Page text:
The combined male tenors and basses of the London Symphony Chorus and London Philharmonic Choir felt a little muddied, although how much this is a problem with the Barbican rather than with the performance itself might be better resolved on the recording. There was little to quibble with here musically: tonally, the sound was gorgeous, although perhaps too mellow, lacking just that gruff-dark Russianness which makes old Soviet recordings so compelling.

Which brings us to the LSO. British orchestras, like Japanese ones, have long played Russian music with a convincing sense of near authenticity: it sounds close to being right, but they’re missing the crudeness. The Thirteenth, more than most of Shostakovich’s symphonies, although somewhat in common with his later ones, largely eschews that latter Russian trait; in part, this is why western orchestras are less of an issue in this work. Noseda did get terrific playing from the LSO – you really couldn’t have asked for richer, darker strings than we got here. He also managed to get menacing, exciting playing from the percussion and timpani – the repeated woodblock was grotesquely done, although I did sometimes wish that the tolling bell had more iron to it; it sometimes felt cautious. Climaxes were torrential, like a hurricane tearing through the orchestra, such as in the ominous terror we got towards the close of the first movement. Noseda magnificently had the orchestra build up to a shattering crescendo in Fears – only for them to plunge into a full string pianissimo of astounding, almost stagnant near-silence. Some of the woodwind playing was ravishing, almost decadently so – it almost felt anathematic. The final movement’s opening flute duet, for example, was shredded of all pain and darkness. He seemed to take the close of the symphony – where it moves into interminable silence – as if each instrument were like a page being torn from a book until nothing but the binding was left. It was where the performance reached its greatest impact, but in a sense rather too late.

It will be fascinating to revisit this performance when the recording emerges but this didn’t strike me as a Babi Yar that will rival the best.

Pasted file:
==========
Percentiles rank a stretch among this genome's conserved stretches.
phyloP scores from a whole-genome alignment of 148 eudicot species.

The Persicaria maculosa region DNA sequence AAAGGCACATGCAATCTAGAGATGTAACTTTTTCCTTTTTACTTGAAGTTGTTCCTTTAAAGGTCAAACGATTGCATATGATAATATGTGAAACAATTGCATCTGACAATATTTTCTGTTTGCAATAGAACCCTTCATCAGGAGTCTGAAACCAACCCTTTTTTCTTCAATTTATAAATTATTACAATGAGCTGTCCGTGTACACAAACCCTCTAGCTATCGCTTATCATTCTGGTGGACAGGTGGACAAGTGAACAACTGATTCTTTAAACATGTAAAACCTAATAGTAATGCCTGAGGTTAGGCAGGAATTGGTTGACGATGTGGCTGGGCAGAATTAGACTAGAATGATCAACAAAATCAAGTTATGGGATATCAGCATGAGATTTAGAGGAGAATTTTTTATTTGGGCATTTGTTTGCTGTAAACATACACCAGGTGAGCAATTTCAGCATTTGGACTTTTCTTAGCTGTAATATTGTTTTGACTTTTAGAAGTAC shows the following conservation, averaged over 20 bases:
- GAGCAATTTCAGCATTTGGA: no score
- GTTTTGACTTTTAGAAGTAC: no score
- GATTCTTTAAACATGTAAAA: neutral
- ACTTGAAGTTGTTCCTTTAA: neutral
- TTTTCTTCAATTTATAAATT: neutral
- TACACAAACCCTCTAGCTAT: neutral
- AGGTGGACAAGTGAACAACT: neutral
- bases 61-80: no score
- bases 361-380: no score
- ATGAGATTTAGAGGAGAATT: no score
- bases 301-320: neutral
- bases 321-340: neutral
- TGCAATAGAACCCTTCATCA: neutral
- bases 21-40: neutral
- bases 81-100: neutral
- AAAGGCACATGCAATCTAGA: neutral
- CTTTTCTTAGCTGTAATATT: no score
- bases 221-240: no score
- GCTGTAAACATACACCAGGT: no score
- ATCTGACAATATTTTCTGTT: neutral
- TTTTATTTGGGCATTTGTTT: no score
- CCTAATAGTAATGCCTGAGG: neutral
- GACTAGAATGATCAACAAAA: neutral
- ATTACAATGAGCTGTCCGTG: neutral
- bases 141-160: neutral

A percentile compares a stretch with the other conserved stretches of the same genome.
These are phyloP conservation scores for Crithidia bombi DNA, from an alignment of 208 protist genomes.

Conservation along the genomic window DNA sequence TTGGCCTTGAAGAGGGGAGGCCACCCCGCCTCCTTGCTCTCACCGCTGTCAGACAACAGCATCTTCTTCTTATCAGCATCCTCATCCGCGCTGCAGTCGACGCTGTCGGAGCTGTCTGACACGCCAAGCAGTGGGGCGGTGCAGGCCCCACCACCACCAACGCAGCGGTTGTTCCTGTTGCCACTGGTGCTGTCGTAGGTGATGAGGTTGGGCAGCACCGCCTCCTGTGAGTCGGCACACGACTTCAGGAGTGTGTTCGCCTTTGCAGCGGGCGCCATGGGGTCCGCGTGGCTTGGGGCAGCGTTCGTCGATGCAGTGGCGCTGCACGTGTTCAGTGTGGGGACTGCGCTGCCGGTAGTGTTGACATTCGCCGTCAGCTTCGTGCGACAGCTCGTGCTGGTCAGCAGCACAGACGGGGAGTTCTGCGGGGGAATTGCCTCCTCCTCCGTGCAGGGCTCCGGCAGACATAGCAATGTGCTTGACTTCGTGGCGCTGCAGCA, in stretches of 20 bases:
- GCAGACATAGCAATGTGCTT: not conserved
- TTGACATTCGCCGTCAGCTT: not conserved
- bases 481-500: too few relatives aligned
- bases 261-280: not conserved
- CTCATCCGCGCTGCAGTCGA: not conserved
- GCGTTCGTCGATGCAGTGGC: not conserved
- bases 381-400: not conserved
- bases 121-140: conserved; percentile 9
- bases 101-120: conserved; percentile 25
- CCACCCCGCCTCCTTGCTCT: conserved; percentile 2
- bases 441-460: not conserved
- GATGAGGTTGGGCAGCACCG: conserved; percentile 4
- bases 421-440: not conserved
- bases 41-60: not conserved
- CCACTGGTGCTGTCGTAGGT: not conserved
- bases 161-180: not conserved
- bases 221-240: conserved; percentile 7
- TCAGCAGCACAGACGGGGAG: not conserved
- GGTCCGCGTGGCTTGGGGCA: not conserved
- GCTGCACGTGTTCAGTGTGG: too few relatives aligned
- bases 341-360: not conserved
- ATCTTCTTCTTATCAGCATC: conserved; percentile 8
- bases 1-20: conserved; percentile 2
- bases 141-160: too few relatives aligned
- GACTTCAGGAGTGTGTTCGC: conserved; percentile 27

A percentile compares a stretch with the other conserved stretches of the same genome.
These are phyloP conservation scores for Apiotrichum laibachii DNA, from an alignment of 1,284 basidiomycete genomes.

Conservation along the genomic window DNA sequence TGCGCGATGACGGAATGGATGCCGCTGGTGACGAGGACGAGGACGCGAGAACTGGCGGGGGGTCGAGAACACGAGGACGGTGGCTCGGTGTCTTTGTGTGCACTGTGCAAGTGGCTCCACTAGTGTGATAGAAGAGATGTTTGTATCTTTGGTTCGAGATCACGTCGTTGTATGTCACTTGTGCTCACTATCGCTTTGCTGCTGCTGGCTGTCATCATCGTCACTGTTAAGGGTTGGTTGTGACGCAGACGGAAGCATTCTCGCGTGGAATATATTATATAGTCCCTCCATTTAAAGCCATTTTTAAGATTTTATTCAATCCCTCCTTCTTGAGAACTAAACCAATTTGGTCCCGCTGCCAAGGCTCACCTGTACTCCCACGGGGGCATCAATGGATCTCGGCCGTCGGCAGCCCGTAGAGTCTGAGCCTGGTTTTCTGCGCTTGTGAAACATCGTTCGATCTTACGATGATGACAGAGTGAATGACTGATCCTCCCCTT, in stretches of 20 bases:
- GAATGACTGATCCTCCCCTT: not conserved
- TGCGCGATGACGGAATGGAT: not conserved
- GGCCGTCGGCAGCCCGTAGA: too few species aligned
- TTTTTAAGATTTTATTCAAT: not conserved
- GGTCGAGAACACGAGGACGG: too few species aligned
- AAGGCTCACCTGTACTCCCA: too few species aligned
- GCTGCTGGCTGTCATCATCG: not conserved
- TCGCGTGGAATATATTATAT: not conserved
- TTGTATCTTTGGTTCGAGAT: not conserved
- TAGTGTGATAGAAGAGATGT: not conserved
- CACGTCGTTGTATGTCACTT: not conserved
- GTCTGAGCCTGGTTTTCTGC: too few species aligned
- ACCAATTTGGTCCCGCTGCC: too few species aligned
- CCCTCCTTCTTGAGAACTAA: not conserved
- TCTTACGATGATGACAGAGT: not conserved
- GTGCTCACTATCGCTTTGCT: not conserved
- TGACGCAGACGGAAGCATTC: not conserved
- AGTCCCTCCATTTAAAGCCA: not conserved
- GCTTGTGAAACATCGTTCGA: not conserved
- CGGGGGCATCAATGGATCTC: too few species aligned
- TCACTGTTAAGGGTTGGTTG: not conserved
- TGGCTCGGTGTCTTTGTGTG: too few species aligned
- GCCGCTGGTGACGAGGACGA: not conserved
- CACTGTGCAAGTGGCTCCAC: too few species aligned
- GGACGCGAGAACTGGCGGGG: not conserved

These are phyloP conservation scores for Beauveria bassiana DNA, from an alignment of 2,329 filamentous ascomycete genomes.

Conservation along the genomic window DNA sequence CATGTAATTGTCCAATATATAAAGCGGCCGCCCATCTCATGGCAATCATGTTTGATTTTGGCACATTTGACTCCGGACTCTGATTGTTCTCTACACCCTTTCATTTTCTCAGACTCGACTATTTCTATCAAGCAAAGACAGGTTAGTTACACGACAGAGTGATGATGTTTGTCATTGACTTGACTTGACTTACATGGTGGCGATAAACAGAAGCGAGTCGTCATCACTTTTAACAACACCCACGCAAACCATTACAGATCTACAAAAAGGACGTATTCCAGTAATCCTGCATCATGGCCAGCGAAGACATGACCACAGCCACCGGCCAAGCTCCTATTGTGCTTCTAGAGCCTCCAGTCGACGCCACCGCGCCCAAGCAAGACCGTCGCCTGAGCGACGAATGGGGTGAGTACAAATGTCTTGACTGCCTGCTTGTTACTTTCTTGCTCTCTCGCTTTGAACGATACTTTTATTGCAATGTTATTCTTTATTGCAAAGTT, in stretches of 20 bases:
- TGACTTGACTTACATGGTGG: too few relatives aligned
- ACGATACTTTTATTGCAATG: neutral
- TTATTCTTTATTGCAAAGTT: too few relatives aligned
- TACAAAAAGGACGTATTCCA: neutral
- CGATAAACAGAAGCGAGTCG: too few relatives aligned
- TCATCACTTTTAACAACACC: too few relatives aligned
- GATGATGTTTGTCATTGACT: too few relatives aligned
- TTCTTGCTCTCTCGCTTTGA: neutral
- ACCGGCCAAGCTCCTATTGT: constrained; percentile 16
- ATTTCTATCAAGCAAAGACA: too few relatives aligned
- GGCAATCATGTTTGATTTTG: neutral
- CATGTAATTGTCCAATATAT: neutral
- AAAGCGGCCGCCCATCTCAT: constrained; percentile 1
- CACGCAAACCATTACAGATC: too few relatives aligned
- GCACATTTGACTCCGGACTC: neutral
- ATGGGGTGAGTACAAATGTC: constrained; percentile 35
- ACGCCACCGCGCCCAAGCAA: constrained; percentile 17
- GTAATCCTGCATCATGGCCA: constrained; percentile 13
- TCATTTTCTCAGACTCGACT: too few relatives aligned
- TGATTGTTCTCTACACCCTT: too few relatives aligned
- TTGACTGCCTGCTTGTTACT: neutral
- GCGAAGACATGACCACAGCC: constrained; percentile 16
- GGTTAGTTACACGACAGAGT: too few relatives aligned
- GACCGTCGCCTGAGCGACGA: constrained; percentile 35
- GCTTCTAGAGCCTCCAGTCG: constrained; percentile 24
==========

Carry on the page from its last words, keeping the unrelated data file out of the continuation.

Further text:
The opening work was Beethoven’s ‘Emperor’ Concerto played by the Macedonian pianist Simon Trpčeski. I found this performance troubling – largely because I have rarely, if ever, come across a soloist on stage who has seemed to me to display such a lack of concentration whilst playing; in part, I do not entirely lay all of the blame on him. It didn’t entirely affect all of the Beethoven we got; but it didn’t help, and we might have got a better interpretation of it.

Granted, the audience were quite intrusive – but a far worse example happened just the previous week during a violinist’s performance of the slow movement of Khachaturian’s Violin Concerto and he remained entirely focused on his performance (even though the conductor was clearly beyond irritated).

There were, however, moments of fine playing in the Beethoven. Notably, a rather fine introduction to the second movement where the clarity of playing and diamond-like sharpness of tone took us away from the rather usual ornamental expression we often hear. It was certainly refreshing – as was some of the crystalline finger work in the third movement. But generally, this wasn’t a performance I’m keen to dwell on – I’ve heard Trpčeski play much better, as well as seen audiences treat their pianists better.

Marc Bridle

Beethoven – Piano Concerto No.5, ‘Emperor’; Shostakovich – Symphony No.13, ‘Babi Yar’

Simon Trpčeski (piano), Vitalij Kowaljow (bass), tenors and basses of London Symphony Chorus and London Philharmonic Choir, Aidan Oliver (chorus master), London Symphony Orchestra, Gianandrea Noseda (conductor)

Barbican Hall, London; Sunday 2nd April 2023.